It Won’t Be Fair, But Play the Hand You’re Dealt
Wealth – We all start off in a different financial place. Some of us are born with a proverbial silver spoon, others with a plastic one. There are those that are gifted large trusts at young ages, and others that start off life with a huge amount of student loan debt. Sometimes parents and other role models teach financial lessons, and other times you need to figure them out for yourself. No matter what, though, you have to play the financial hand you’re dealt and work on improving yourself, rather than envying how easy others have it.
Health – We all start off in different places with health, as well. Some folks find it easy to stay healthy, and are raised in an environment where good food and activity habits are encouraged. Others of us are not. Sometimes we have a medical condition that makes health a challenge. No matter what, though, envying and complaining about the ones who “have it easy” won’t help us reach our own goals. We can only focus on ourselves, and only change our own lives.
Surround Yourself With Positive Influences-Get Rid of the Negative Ones
Wealth – In order to reach financial success, you’ll want to get rid of those that reinforce your bad financial habits and replace them with good ones. Whether it be debt free Instagram, Twitter, a blog, forums, or anything else, you’ll want to build a community around yourself that helps you.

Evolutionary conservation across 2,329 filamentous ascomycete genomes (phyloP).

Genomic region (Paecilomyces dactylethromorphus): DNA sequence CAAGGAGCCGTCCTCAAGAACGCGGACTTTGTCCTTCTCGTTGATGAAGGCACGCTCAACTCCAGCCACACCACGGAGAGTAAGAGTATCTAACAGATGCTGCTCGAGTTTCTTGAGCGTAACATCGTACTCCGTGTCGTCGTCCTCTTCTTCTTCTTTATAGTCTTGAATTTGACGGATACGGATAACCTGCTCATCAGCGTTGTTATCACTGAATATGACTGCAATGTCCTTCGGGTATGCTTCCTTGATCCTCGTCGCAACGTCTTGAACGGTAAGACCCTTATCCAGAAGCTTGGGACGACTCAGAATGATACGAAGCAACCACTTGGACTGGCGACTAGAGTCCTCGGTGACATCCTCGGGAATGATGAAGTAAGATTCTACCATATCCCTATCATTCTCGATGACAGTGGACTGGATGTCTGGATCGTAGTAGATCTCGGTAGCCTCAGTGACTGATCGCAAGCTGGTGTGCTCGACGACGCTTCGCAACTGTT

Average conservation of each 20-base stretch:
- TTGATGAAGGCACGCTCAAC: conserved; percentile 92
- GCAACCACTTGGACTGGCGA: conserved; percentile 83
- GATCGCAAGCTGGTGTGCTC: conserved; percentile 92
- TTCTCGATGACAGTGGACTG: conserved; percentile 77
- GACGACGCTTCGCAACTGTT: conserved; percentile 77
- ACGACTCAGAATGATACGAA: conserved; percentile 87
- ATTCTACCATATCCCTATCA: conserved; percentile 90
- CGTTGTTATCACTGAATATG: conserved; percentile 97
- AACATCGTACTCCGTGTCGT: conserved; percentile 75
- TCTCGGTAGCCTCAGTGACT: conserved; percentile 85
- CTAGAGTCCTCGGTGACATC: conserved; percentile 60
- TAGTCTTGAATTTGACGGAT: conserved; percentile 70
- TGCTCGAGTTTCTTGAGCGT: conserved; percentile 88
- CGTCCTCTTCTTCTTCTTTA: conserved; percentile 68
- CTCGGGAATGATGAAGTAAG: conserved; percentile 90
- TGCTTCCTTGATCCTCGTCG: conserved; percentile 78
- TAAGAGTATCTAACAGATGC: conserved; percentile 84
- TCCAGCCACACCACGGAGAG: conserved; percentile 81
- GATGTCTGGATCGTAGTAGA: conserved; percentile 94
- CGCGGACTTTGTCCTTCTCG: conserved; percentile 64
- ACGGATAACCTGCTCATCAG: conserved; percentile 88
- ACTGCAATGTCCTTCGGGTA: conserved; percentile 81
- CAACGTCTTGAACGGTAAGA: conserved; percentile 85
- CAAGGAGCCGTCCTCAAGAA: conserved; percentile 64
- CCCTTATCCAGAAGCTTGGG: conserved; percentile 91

Health – Similarly, there’s a world full of positive health influences. Instagram, Twitter, blogs, and forums chock full of supportive people. At the same time you’re surrounding yourself with the positive, you’ll want to get rid of negative influences. This means friends that tease you about your new habits, co-workers that drop cupcakes off at your desk, and even a spouse that doesn’t want to change. Now, don’t get me wrong, I’m not saying you need to kick them out of your life. But you do need to eliminate their negative influence on your life.
Wealth – As you build wealth, it earns you more wealth. Those dollars then earn you more, and so on to infinity. This is compound interest, one of the great miracles of money. Its effect is more powerful the earlier you start, and the longer you go.
Health – Good health choices also compound over time. As you build healthy habits, those lead to other healthy habits. Similar to compound interest, the effect is more powerful the earlier you start, and the longer you go.
Tyranny of Compounding Fees
Wealth – Even small fees can, over time, erode a huge amount of your gains. This is called the tyranny of compounding costs, a phrase coined by Jack Bogle, and it’s true. The same is true for small leaks in your budget, over time those can grow to become a big issue in your financial life.
Health – Even small bad choices can, over time, erode your gains. This doesn’t have a fancy name, but I’ll call it the tyranny of compounding hamburgers. One bad choice doesn’t wreck everything, of course, but lots of small less than ideal choices over time can cause major issues.